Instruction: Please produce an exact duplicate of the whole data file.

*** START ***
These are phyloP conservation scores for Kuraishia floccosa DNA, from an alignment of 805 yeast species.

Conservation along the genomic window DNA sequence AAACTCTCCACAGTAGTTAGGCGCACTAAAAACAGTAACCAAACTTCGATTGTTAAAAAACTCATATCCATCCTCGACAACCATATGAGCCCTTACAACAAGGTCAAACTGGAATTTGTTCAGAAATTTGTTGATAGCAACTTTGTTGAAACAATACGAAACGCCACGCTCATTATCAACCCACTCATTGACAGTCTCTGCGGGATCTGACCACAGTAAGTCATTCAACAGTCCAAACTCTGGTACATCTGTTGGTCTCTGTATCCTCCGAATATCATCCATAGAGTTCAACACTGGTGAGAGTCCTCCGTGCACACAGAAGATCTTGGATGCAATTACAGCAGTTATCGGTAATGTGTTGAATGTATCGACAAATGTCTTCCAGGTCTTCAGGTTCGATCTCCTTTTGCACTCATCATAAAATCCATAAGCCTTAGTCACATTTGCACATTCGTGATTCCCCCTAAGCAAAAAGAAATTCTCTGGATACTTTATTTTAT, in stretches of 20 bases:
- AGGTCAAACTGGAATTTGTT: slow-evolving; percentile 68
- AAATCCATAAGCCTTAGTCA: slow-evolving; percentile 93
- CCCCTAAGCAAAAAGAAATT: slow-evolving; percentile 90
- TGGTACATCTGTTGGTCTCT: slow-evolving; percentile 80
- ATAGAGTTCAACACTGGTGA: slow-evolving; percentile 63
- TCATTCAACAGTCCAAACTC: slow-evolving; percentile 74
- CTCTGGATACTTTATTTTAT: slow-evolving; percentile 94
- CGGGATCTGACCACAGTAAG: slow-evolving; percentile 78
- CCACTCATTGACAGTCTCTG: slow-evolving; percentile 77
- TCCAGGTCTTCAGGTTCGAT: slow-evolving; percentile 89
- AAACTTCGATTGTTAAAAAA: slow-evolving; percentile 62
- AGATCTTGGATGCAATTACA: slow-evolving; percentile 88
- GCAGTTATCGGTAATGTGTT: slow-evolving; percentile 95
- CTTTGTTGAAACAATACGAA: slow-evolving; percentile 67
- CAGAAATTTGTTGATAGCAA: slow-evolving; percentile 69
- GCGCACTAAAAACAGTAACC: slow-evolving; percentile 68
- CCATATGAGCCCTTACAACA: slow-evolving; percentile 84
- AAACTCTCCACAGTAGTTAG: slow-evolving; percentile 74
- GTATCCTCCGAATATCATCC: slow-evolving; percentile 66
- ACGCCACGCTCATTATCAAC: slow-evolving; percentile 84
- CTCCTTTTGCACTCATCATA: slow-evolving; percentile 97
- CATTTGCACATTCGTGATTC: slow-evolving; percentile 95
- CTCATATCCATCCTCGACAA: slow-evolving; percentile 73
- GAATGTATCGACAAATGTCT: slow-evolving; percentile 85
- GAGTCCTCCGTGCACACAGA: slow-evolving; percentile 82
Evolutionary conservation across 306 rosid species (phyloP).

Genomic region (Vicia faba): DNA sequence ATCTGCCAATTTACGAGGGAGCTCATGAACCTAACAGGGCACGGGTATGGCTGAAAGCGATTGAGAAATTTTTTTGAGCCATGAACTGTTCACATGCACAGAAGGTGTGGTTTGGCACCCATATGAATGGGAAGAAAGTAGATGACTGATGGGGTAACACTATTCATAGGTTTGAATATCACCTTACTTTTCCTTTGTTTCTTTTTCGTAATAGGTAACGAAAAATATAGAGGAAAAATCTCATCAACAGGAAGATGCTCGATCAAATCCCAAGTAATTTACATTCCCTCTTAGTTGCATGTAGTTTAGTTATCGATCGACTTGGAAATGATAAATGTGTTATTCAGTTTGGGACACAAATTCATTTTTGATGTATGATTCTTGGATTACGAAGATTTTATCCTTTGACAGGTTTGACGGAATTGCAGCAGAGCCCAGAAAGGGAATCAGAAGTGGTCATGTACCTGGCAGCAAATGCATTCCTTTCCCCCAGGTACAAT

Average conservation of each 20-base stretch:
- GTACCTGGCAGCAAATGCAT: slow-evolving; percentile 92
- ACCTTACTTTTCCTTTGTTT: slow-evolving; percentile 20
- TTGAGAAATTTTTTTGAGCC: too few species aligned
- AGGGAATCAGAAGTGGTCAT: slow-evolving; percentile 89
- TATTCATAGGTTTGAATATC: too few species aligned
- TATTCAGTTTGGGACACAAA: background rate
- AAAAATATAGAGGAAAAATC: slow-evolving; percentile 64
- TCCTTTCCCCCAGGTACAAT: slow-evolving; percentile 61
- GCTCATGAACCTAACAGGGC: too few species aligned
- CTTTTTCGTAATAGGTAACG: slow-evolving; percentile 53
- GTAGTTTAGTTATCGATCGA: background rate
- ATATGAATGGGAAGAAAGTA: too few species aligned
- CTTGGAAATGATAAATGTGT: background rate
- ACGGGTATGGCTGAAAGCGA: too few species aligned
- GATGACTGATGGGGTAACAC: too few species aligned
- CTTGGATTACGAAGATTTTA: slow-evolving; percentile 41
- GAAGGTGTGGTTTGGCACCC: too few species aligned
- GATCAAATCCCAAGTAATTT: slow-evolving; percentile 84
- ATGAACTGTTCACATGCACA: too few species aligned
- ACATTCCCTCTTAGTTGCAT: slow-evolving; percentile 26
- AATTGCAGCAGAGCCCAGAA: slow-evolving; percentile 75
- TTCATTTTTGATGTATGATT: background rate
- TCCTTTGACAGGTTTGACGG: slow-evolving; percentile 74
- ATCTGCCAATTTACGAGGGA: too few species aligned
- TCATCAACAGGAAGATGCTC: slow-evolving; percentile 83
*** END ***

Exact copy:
These are phyloP conservation scores for Kuraishia floccosa DNA, from an alignment of 805 yeast species.

Conservation along the genomic window DNA sequence AAACTCTCCACAGTAGTTAGGCGCACTAAAAACAGTAACCAAACTTCGATTGTTAAAAAACTCATATCCATCCTCGACAACCATATGAGCCCTTACAACAAGGTCAAACTGGAATTTGTTCAGAAATTTGTTGATAGCAACTTTGTTGAAACAATACGAAACGCCACGCTCATTATCAACCCACTCATTGACAGTCTCTGCGGGATCTGACCACAGTAAGTCATTCAACAGTCCAAACTCTGGTACATCTGTTGGTCTCTGTATCCTCCGAATATCATCCATAGAGTTCAACACTGGTGAGAGTCCTCCGTGCACACAGAAGATCTTGGATGCAATTACAGCAGTTATCGGTAATGTGTTGAATGTATCGACAAATGTCTTCCAGGTCTTCAGGTTCGATCTCCTTTTGCACTCATCATAAAATCCATAAGCCTTAGTCACATTTGCACATTCGTGATTCCCCCTAAGCAAAAAGAAATTCTCTGGATACTTTATTTTAT, in stretches of 20 bases:
- AGGTCAAACTGGAATTTGTT: slow-evolving; percentile 68
- AAATCCATAAGCCTTAGTCA: slow-evolving; percentile 93
- CCCCTAAGCAAAAAGAAATT: slow-evolving; percentile 90
- TGGTACATCTGTTGGTCTCT: slow-evolving; percentile 80
- ATAGAGTTCAACACTGGTGA: slow-evolving; percentile 63
- TCATTCAACAGTCCAAACTC: slow-evolving; percentile 74
- CTCTGGATACTTTATTTTAT: slow-evolving; percentile 94
- CGGGATCTGACCACAGTAAG: slow-evolving; percentile 78
- CCACTCATTGACAGTCTCTG: slow-evolving; percentile 77
- TCCAGGTCTTCAGGTTCGAT: slow-evolving; percentile 89
- AAACTTCGATTGTTAAAAAA: slow-evolving; percentile 62
- AGATCTTGGATGCAATTACA: slow-evolving; percentile 88
- GCAGTTATCGGTAATGTGTT: slow-evolving; percentile 95
- CTTTGTTGAAACAATACGAA: slow-evolving; percentile 67
- CAGAAATTTGTTGATAGCAA: slow-evolving; percentile 69
- GCGCACTAAAAACAGTAACC: slow-evolving; percentile 68
- CCATATGAGCCCTTACAACA: slow-evolving; percentile 84
- AAACTCTCCACAGTAGTTAG: slow-evolving; percentile 74
- GTATCCTCCGAATATCATCC: slow-evolving; percentile 66
- ACGCCACGCTCATTATCAAC: slow-evolving; percentile 84
- CTCCTTTTGCACTCATCATA: slow-evolving; percentile 97
- CATTTGCACATTCGTGATTC: slow-evolving; percentile 95
- CTCATATCCATCCTCGACAA: slow-evolving; percentile 73
- GAATGTATCGACAAATGTCT: slow-evolving; percentile 85
- GAGTCCTCCGTGCACACAGA: slow-evolving; percentile 82
Evolutionary conservation across 306 rosid species (phyloP).

Genomic region (Vicia faba): DNA sequence ATCTGCCAATTTACGAGGGAGCTCATGAACCTAACAGGGCACGGGTATGGCTGAAAGCGATTGAGAAATTTTTTTGAGCCATGAACTGTTCACATGCACAGAAGGTGTGGTTTGGCACCCATATGAATGGGAAGAAAGTAGATGACTGATGGGGTAACACTATTCATAGGTTTGAATATCACCTTACTTTTCCTTTGTTTCTTTTTCGTAATAGGTAACGAAAAATATAGAGGAAAAATCTCATCAACAGGAAGATGCTCGATCAAATCCCAAGTAATTTACATTCCCTCTTAGTTGCATGTAGTTTAGTTATCGATCGACTTGGAAATGATAAATGTGTTATTCAGTTTGGGACACAAATTCATTTTTGATGTATGATTCTTGGATTACGAAGATTTTATCCTTTGACAGGTTTGACGGAATTGCAGCAGAGCCCAGAAAGGGAATCAGAAGTGGTCATGTACCTGGCAGCAAATGCATTCCTTTCCCCCAGGTACAAT

Average conservation of each 20-base stretch:
- GTACCTGGCAGCAAATGCAT: slow-evolving; percentile 92
- ACCTTACTTTTCCTTTGTTT: slow-evolving; percentile 20
- TTGAGAAATTTTTTTGAGCC: too few species aligned
- AGGGAATCAGAAGTGGTCAT: slow-evolving; percentile 89
- TATTCATAGGTTTGAATATC: too few species aligned
- TATTCAGTTTGGGACACAAA: background rate
- AAAAATATAGAGGAAAAATC: slow-evolving; percentile 64
- TCCTTTCCCCCAGGTACAAT: slow-evolving; percentile 61
- GCTCATGAACCTAACAGGGC: too few species aligned
- CTTTTTCGTAATAGGTAACG: slow-evolving; percentile 53
- GTAGTTTAGTTATCGATCGA: background rate
- ATATGAATGGGAAGAAAGTA: too few species aligned
- CTTGGAAATGATAAATGTGT: background rate
- ACGGGTATGGCTGAAAGCGA: too few species aligned
- GATGACTGATGGGGTAACAC: too few species aligned
- CTTGGATTACGAAGATTTTA: slow-evolving; percentile 41
- GAAGGTGTGGTTTGGCACCC: too few species aligned
- GATCAAATCCCAAGTAATTT: slow-evolving; percentile 84
- ATGAACTGTTCACATGCACA: too few species aligned
- ACATTCCCTCTTAGTTGCAT: slow-evolving; percentile 26
- AATTGCAGCAGAGCCCAGAA: slow-evolving; percentile 75
- TTCATTTTTGATGTATGATT: background rate
- TCCTTTGACAGGTTTGACGG: slow-evolving; percentile 74
- ATCTGCCAATTTACGAGGGA: too few species aligned
- TCATCAACAGGAAGATGCTC: slow-evolving; percentile 83